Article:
Associated Press, November 4, 2004
JACKSONVILLE, North Carolina -- More than 4,500 votes have been lost in one North Carolina county because officials believed a computer that stored ballots electronically could hold more data than it did. Scattered other problems may change results in races around the state.
Local officials said UniLect, the maker of the county's electronic voting system, told them that each storage unit could handle 10,500 votes, but the limit was actually 3,005 votes.
Expecting the greater capacity, the county used only one unit during the early voting period. "If we had known, we would have had the units to handle the votes," said Sue Verdon, secretary of the county election board.
Officials said 3,005 early votes were stored, but 4,530 were lost.
Jack Gerbel, president and owner of Dublin, California-based UniLect, said Thursday that the county's elections board was given incorrect information. There is no way to retrieve the missing data, he said.
"That is the situation and it's definitely terrible," he said.
In a letter to county officials, he blamed the mistake on confusion over which model of the voting machines was in use in Carteret County. But he also noted that the machines flash a warning message when there is no more room for storing ballots.
"Evidently, this message was either ignored or overlooked," he wrote.
County election officials were meeting Thursday with Gary Bartlett, executive director of the State Board of Elections, and did not immediately return a telephone call seeking comment.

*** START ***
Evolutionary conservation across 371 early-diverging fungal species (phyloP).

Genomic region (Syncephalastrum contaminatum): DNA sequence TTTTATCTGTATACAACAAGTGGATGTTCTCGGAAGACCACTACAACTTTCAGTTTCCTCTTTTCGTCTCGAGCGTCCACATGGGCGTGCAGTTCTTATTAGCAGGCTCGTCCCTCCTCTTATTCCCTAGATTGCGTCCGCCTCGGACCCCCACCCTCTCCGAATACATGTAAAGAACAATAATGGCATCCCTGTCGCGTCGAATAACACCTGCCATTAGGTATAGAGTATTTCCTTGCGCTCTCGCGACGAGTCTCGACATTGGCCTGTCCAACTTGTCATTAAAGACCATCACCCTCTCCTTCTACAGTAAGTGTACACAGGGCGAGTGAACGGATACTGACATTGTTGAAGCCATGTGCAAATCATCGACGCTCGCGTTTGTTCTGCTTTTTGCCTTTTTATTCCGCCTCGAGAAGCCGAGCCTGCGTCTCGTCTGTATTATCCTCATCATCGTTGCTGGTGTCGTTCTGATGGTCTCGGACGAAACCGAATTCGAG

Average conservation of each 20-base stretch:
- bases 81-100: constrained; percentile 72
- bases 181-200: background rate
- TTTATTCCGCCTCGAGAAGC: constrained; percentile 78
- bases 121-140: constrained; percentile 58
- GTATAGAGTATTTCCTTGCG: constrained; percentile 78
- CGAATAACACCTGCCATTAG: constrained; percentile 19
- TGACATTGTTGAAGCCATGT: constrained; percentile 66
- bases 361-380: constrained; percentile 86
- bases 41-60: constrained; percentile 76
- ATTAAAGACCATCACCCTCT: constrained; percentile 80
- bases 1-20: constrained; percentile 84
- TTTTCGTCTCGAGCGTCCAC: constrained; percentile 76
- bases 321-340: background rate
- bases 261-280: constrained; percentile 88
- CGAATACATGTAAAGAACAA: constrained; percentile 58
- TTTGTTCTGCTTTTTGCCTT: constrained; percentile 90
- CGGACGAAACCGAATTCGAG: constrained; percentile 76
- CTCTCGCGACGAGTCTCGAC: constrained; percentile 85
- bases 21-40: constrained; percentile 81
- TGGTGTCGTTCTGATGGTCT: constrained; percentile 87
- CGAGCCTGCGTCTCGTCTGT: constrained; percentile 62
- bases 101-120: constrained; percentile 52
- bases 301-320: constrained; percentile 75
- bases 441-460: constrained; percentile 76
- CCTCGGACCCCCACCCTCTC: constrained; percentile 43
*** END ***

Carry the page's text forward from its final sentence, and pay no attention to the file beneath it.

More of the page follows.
This isn't the first time that North Carolina experienced this problem. In early voting for the 2002 general election, touch-screen voting machines made by a different company, Election Systems & Software, failed to record ballots cast by 436 voters.
The company said the problem was a software glitch that caused the machines to believe the memory cards were full when they actually weren't. Like UniLect, ES&S claimed that the machines flashed a warning to voters telling them the memory was full but it did not prevent voters from continuing to cast ballots, something that critics say any voting machine should do.
This year's lost votes didn't appear to change the outcome of county races, but that wasn't the issue for Alecia Williams, who voted on one of the final days of the early voting period.
"The point is not whether the votes would have changed things, it's that they didn't get counted at all," Williams said.